Finally, it is important to remember that the Paris agreement provided for peak emissions to be reached later for developing countries because emission reductions had to be undertaken on the basis of equity and with the objective of sustainable development. As such, they should not undermine efforts to eradicate poverty, which is a key development priority for many developing countries.

WHAT STRATEGY FOR THE BIGGEST GHG EMITTERS?

For the United States, the adoption of the infrastructure plan will be key

With the Biden presidency, the United States is making a 180° turn in terms of climate policies, with the goal of reducing GHG emissions by 50 to 52% by 2030 from 2005 levels and achieving carbon neutrality by 2050. This contrasts with the previous administration but success will largely depend on the adoption or not of the American Jobs Plan (AJP) of $ 2250 billion over 8 years (which should be financed in whole or in part by tax increases on companies).

One of the preferred means of reducing GHG emissions relates to the production of electricity (the sector that emits the most in the United States), which the Biden administration would like to see completely carbon-free by 2035. AJP plans to extend tax credits for the production of renewable electricity by 10 years and to force suppliers to produce “clean” electricity by 2035. Thus, the plan provides for $ 100 billion of investment in clean energy and for the electrical network. Another 35 billion is planned for funding research on new technologies to fight climate change in areas such as carbon capture, hydrogen, biofuel, rare earths, nuclear power, etc.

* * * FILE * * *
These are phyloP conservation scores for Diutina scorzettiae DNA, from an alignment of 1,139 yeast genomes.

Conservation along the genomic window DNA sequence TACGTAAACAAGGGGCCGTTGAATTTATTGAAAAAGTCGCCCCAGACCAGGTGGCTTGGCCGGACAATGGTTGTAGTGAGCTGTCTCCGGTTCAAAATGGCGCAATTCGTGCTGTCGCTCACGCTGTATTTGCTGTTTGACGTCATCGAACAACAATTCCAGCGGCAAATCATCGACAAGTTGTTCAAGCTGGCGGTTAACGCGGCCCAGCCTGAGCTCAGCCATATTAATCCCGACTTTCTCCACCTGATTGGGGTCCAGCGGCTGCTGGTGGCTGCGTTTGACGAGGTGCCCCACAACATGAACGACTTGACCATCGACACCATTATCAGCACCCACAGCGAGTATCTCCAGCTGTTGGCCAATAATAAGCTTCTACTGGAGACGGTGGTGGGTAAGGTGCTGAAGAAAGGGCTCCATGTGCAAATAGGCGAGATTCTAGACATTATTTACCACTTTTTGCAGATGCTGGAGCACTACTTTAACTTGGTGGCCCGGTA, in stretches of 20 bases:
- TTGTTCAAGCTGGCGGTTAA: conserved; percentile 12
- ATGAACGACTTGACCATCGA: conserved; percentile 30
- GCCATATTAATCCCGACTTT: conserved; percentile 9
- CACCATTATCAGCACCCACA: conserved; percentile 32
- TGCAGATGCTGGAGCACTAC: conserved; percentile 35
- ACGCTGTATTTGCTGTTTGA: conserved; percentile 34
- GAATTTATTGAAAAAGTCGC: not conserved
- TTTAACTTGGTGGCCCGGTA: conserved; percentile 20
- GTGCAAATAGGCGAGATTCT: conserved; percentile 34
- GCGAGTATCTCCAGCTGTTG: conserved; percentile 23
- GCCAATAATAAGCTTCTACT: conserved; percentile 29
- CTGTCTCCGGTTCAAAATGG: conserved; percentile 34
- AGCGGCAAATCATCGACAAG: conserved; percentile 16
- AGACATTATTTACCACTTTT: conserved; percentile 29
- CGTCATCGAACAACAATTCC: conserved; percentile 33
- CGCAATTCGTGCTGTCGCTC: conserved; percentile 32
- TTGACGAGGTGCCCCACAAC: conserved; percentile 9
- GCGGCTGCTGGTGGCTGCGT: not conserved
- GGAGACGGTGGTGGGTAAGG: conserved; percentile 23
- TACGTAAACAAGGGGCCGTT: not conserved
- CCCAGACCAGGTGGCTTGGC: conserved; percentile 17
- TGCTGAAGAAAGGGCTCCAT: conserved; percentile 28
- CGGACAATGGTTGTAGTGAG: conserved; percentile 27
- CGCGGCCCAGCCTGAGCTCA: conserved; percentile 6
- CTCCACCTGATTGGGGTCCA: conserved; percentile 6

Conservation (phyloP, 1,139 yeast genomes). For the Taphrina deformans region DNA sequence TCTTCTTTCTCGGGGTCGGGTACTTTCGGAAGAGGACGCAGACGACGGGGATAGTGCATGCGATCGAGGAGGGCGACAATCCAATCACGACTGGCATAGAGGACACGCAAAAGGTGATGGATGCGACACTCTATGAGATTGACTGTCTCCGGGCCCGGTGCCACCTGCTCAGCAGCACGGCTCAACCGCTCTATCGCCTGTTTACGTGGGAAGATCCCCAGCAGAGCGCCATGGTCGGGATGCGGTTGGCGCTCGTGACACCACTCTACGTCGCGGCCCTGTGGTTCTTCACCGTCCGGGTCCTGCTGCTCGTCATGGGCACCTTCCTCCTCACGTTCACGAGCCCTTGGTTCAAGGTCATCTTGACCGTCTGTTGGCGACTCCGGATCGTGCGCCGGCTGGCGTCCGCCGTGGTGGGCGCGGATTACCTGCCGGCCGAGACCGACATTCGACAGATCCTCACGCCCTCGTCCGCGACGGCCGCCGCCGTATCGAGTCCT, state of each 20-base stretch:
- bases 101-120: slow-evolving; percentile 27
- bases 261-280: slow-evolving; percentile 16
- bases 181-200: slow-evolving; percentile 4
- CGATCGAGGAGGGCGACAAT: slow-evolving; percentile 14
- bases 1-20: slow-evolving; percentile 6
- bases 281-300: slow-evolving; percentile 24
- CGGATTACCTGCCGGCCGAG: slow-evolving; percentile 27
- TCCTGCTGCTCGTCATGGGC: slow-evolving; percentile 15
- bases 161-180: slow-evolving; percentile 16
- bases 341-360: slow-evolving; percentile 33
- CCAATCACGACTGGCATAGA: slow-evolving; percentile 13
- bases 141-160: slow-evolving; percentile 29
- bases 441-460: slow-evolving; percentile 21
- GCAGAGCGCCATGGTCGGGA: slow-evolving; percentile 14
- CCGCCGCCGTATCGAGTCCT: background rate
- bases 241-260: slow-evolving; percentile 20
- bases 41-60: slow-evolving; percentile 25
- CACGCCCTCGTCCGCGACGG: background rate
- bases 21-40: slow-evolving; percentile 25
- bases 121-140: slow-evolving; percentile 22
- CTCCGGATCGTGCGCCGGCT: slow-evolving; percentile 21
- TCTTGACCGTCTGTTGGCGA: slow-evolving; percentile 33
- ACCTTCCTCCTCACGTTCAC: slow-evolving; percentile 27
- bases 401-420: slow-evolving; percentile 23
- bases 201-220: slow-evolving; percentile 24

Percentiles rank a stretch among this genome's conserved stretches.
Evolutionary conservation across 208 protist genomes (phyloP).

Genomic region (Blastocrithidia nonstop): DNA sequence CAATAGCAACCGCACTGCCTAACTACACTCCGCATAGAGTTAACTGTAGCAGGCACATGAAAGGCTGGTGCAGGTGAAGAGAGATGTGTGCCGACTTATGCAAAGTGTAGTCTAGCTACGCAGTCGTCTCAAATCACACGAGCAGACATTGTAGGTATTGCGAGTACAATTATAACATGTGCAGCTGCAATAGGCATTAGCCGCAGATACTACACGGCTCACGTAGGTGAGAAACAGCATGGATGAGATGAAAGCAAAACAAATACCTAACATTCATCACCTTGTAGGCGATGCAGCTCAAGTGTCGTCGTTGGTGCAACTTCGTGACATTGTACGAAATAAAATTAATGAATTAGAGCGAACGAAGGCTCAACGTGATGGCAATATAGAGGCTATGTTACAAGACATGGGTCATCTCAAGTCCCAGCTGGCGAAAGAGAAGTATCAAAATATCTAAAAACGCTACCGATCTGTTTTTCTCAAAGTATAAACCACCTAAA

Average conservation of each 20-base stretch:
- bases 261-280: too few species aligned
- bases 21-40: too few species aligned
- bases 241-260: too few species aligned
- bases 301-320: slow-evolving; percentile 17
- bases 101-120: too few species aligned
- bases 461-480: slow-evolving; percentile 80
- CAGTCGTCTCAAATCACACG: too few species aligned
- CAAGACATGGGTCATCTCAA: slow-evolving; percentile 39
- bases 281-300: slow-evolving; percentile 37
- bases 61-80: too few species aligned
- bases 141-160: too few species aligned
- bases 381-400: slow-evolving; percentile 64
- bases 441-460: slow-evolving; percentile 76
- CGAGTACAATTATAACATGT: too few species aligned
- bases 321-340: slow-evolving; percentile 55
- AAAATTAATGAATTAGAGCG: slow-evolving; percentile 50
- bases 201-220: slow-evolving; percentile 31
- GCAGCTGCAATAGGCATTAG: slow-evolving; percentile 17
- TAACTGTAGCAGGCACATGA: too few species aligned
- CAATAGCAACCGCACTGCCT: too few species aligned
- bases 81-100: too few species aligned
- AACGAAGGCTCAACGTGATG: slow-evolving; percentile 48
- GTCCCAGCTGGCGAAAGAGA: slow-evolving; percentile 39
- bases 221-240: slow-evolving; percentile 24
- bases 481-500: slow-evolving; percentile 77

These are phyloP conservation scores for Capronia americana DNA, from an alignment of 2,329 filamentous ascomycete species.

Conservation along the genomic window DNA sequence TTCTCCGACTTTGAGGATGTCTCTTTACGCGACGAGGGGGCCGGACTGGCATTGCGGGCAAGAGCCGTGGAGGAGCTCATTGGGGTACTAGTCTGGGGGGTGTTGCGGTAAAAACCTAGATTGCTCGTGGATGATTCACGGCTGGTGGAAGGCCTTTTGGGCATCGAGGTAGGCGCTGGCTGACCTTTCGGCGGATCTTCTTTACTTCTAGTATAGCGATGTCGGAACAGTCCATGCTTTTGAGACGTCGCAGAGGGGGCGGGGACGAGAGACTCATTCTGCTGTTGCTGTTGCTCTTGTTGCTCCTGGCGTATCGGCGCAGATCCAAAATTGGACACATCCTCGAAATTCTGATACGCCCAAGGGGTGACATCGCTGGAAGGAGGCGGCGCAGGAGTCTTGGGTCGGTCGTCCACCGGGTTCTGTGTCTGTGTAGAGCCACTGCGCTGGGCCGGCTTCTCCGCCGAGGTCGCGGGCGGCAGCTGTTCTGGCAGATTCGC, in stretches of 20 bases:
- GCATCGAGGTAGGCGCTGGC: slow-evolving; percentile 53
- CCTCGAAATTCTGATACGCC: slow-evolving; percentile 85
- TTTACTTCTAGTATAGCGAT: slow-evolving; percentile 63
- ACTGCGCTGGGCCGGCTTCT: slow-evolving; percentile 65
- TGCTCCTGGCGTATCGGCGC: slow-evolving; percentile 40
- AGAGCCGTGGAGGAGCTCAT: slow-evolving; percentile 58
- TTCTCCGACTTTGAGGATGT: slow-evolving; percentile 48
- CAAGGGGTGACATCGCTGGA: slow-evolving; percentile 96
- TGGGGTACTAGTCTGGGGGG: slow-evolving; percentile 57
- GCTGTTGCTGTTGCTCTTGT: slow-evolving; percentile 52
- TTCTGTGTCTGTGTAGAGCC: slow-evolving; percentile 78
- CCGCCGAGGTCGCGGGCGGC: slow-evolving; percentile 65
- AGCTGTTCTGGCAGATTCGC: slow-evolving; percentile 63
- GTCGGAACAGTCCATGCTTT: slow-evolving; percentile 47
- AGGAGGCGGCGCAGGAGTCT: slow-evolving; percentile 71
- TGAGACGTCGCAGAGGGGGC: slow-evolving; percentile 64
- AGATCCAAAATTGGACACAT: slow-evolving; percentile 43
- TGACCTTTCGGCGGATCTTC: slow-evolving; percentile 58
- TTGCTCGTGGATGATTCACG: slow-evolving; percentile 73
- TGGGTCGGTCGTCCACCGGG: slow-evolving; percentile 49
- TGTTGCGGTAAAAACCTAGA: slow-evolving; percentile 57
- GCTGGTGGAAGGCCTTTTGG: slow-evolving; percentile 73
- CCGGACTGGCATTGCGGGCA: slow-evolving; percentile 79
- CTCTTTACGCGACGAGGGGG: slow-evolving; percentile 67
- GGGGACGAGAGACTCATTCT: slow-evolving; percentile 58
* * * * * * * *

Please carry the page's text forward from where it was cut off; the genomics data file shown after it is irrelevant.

Then, the Biden administration aims to generalize the electric car in the United States, as the transport sector is the second largest emitter of GHG in the country. Joe Biden had already ordered, via an executive order, that the fleet of 650,000 government-owned vehicles be gradually replaced by electric vehicles. But the AJP proposes to spend $ 174 billion to encourage Americans to switch to electric cars and trucks: by offering financial incentives for households to buy American electric vehicles, by subsidizing local communities so that they build a nationwide network of 500,000 charging stations by 2030, replacing 50,000 diesel-powered transit vehicles and electrifying at least 20% of the US school bus fleet through a Clean Buses for Kids program...

For Europe, the generalization of efforts

In Europe, the objective posted so far for 2030 was a reduction of at least 40% of GHG emissions compared to 1990 levels. The European Commission had initially envisaged a GHG emissions reduction target of 55% by 2030, while the European Parliament wanted to raise it to 60%. Finally, the European institutions reached an agreement ahead of the summit and Europe announced its target of a 55% reduction in net GHG emissions by 2030. This objective will be incorporated into the European Climate Law currently being drafted. This reduction includes an increase in CO2 absorption targets for carbon sinks in forests and soils. Leaving aside this increase in carbon capture, the effort to reduce emissions would only be 52.8%. However, scientists estimate that it would take a 65% drop in emissions by 2030 to be in line with carbon neutrality targets by 2050...